Re: IDS Testing tool

From: Ron Gula (
Date: 06/14/04

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    Date: Sun, 13 Jun 2004 19:53:11 -0400

    At 10:58 AM 6/12/2004 -0700, ADT wrote:
    >On Fri, 11 Jun 2004 01:13:29 -0400 (EDT), Anton A. Chuvakin
    ><> wrote:
    > >
    > > >Is anyone aware of any open source equivalent of Blade's IDS Informer
    > > >tool to test IDSes? I am aware that TCPReplay can be used to test IDSes
    > > >but then we will need to make actual attacks at least once to capture
    > > >the traffic. Any help would be appreciated.
    > >
    > > What's wrong with just blasting it with a vuln scanner? Nessus will
    > > generate a lot of noise in most NIDSs and can even be tweaked for more
    > > "noisyness"
    >Well think about it... a good IDS which limits the number of false
    >positives should detect the actual exploit. A vulnerability scanner
    >is supposed to check for the vulnerability, *not* to run the actual
    >exploit, b/c then it may crash/root/etc your own box. Hence, an
    >exploit should look different then a vulnerability check. Therefore,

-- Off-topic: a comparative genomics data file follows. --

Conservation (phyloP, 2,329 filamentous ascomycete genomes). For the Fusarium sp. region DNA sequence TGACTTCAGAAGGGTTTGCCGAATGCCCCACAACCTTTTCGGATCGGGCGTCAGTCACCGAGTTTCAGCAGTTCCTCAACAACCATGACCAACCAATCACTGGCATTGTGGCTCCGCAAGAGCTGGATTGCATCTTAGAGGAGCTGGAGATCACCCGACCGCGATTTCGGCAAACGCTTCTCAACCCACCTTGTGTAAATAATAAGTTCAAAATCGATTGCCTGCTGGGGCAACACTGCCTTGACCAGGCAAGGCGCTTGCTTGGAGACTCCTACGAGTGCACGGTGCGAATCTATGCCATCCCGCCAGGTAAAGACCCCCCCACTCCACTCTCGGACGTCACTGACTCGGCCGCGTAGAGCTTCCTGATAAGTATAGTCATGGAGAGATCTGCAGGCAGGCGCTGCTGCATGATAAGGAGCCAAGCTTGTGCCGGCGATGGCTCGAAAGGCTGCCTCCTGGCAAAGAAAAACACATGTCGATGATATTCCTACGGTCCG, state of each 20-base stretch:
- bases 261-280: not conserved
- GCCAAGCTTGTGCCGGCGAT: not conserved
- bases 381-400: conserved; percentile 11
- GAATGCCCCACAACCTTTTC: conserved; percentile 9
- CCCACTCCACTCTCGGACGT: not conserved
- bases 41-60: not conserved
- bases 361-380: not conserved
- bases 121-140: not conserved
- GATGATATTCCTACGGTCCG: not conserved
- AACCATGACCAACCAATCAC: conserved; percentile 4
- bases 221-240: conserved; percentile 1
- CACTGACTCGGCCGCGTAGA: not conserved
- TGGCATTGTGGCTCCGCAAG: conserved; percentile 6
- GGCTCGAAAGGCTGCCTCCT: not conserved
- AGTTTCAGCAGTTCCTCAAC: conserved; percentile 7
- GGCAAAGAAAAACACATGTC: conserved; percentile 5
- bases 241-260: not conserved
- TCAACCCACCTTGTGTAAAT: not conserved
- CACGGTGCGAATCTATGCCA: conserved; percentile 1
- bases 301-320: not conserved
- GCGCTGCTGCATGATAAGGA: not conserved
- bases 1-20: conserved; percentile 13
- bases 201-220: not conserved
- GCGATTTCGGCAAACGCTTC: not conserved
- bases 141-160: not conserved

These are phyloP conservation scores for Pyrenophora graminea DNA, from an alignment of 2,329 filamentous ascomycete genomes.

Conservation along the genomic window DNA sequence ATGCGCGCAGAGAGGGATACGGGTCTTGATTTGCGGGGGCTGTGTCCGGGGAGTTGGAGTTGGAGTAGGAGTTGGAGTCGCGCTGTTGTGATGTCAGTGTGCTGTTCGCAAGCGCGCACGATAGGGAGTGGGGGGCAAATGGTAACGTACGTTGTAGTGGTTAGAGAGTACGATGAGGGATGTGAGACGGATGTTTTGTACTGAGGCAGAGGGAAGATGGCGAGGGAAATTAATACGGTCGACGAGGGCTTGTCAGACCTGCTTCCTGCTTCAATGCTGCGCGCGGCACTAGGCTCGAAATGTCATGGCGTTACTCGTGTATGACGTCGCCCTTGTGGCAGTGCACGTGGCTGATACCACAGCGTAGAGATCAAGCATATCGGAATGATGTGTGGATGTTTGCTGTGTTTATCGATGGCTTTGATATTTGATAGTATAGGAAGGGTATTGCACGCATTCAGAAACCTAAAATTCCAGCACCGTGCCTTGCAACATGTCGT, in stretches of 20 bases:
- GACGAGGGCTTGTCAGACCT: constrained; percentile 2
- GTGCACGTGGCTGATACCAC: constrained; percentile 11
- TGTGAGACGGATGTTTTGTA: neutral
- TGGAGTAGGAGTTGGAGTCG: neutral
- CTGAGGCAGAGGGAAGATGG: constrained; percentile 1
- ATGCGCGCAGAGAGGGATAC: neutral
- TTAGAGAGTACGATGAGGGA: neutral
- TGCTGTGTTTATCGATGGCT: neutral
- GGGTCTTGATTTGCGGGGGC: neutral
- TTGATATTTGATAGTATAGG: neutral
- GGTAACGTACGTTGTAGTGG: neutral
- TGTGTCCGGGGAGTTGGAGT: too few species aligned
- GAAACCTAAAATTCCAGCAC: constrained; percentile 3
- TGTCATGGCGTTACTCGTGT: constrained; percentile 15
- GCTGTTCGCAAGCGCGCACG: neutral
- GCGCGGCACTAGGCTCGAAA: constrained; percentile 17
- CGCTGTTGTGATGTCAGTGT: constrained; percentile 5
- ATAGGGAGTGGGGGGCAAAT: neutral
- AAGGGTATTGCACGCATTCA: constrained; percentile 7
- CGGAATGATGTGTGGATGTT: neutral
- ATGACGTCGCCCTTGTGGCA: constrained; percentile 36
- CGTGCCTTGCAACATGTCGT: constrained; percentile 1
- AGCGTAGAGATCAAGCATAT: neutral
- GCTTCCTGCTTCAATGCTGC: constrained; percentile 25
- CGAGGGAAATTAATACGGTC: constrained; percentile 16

>using Nessus or other vulnerability scanners are a crappy way of
    >testing an IDS. (Of course if you've got a crappy IDS, then perhaps a
    >crappy test methodology is ok.)
    >With that in mind, you can either use Blade's IDS Informer or roll
    >your own solution using tcpreplay.

    I'd say using vuln scanners is far from crappy, but surely not complete.
    It depends what you are looking for really. Vulnerability scanners do a
    wide variety of things from port scanning, host enumeration, TCP/IP
    fingerprinting, service probes (like SNMP, RPC, Netbios, .etc) and so on.
    Of course, none of those may constitute an actual intrusion, but 80-90%
    of most NIDS tend to focus on those activities.

    If you really want to see exploits in action, I would recommend using
    CORE, Metasploit, Fluxay, or some other tool that allows you to coax
    root or admin from an active exploit. Finding a bunch of remote root
    exploits on packetstorm, installing the vulnerable versions of those
    daemons on your target system and then launching the exploit in front
    of your NIDS is something everyone should do once or twice. You'll be
    very surpirsed what your NIDS see and don't see.

    I'd also recommend you try to bind a shell to some obscure high port with
    netcat and see how your NIDS reacts. Lots of UNIX and W2K attacks invoke
    a listener on some other port. If you really want to make it difficult,
    put the listener on port 80.

    And lastly, using TCPreplay with the traces from Defcon CTF or the
    honeynet challenge can also present your NIDS with a source of traffic.

    Ron Gula, CTO
    Tenable Network Security



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